When I was 10 years old, we moved to the US for an opportunity to attend better schools than those that were on offer in Zambia. Simultaneously, my grandparents built a primary school for the children in their village in India as the nearest school was too far away. Education has always been a hot topic in our home and a huge emphasis has been placed on the importance of it. A key awaking moment for me was at this naive age of 10 when my grandfather asked me "what are you going to do to make your mark in this world?"
At beti+beno, we strongly believe that education changes a person, a community, a society and beyond, which is why we have committed to donating 10% of our net profits to a local Education NGO.
Some facts from UNESCO that grabbed our attention and got us thinking more about this topic...
If all women had a primary school education, there would be 15% fewer child deaths and 1.7 million children would be saved from malnutrition.
If all women had a secondary education, then 3 million lives would be saved and 12 million children would be saved from malnutrition.
See the pattern?
However, sadly, there are over 500 million children globally who do not have access to education. 12 million children in India alone are denied this basic need simply because of where they are geographically located or, if you are a girl, then gender inequality means you have a different destiny.
We have been careful to select NGO's that we believe are solving the problem through grassroots operations; ones that are using the local members of the community to create the change and empowering them to become the solution. We don't want to solely focus on supporting getting girls back into school, because we think it is equally important to educate a boy, so he can then have a different view on gender equality.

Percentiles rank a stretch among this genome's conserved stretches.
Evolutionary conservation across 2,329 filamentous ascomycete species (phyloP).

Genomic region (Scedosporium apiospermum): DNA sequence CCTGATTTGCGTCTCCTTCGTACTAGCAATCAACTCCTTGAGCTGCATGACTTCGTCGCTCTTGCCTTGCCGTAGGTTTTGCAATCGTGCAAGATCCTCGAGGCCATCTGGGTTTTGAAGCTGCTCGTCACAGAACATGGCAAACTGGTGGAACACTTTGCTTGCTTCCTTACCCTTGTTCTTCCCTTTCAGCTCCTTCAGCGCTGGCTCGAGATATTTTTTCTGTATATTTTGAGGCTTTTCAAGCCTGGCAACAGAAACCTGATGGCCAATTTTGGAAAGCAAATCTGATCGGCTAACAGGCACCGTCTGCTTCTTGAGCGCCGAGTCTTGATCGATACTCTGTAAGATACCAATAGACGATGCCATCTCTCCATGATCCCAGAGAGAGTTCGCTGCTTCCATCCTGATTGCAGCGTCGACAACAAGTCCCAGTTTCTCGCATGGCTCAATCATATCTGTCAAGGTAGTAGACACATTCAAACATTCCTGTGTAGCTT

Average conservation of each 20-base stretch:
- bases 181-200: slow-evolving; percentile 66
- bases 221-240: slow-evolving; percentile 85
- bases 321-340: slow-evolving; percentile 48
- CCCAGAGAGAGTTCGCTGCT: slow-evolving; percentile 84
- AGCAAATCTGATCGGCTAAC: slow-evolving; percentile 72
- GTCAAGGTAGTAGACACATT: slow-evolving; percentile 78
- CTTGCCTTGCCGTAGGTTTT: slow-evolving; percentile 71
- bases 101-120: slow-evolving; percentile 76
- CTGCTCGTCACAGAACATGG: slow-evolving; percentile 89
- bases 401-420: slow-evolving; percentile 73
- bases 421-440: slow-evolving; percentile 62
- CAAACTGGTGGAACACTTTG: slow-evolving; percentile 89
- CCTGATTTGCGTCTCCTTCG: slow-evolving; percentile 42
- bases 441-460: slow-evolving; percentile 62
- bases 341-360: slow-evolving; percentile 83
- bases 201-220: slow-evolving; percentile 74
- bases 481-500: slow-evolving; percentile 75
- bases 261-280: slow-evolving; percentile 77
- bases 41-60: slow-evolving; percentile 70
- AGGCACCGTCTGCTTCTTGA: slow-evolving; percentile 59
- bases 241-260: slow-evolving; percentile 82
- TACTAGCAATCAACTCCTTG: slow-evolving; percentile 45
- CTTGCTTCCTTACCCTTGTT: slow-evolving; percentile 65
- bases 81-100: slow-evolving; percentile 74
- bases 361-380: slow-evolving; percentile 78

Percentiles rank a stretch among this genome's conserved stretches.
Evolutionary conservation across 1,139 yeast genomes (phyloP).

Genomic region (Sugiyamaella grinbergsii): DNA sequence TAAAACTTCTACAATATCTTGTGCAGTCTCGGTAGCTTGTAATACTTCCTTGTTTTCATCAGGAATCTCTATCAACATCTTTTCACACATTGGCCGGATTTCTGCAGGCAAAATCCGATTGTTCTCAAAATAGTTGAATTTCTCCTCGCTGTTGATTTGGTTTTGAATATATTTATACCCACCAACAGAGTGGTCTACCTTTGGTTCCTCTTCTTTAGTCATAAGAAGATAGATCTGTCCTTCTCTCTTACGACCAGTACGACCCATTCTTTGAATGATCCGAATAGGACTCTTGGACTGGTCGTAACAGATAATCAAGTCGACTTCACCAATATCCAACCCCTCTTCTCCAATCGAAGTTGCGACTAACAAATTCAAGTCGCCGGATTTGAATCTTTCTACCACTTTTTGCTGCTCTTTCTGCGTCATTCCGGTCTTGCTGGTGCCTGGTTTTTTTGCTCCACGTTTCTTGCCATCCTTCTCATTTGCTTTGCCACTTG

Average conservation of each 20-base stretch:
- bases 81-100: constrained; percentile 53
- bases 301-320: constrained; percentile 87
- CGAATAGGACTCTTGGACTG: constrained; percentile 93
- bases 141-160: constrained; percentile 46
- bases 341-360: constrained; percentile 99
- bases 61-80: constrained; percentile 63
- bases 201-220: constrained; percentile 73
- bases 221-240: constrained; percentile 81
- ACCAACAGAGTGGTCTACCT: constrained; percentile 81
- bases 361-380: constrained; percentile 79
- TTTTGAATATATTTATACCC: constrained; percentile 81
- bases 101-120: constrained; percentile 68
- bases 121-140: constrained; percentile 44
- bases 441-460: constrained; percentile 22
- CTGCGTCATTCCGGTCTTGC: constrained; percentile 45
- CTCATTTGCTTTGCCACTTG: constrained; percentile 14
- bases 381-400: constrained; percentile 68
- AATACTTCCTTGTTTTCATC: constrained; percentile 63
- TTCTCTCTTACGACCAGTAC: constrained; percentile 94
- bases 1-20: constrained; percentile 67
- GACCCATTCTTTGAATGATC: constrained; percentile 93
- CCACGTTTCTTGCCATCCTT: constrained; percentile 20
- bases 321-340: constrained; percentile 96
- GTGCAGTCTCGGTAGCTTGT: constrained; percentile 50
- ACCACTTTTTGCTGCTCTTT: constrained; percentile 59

So each quarter we will seek out different charities and partners who we think are making some worthy changes.
We had chosen to donate our education funds to the local artisan's school however since the pandemic, the artisans have advised us not to put the money towards this initiative. There are many reasons for this - simple necessities such as wi-fi and computers are non existent however the main reason is bigger problems have arisen. Many of the weavers are out of work, especially women, which means their is a huge danger of them not only losing their skills but also the years spent building their confidence and independence is now at risk. We are working on setting up a workshop for these women to maintain and develop their skills. More details to come on this...stay tuned.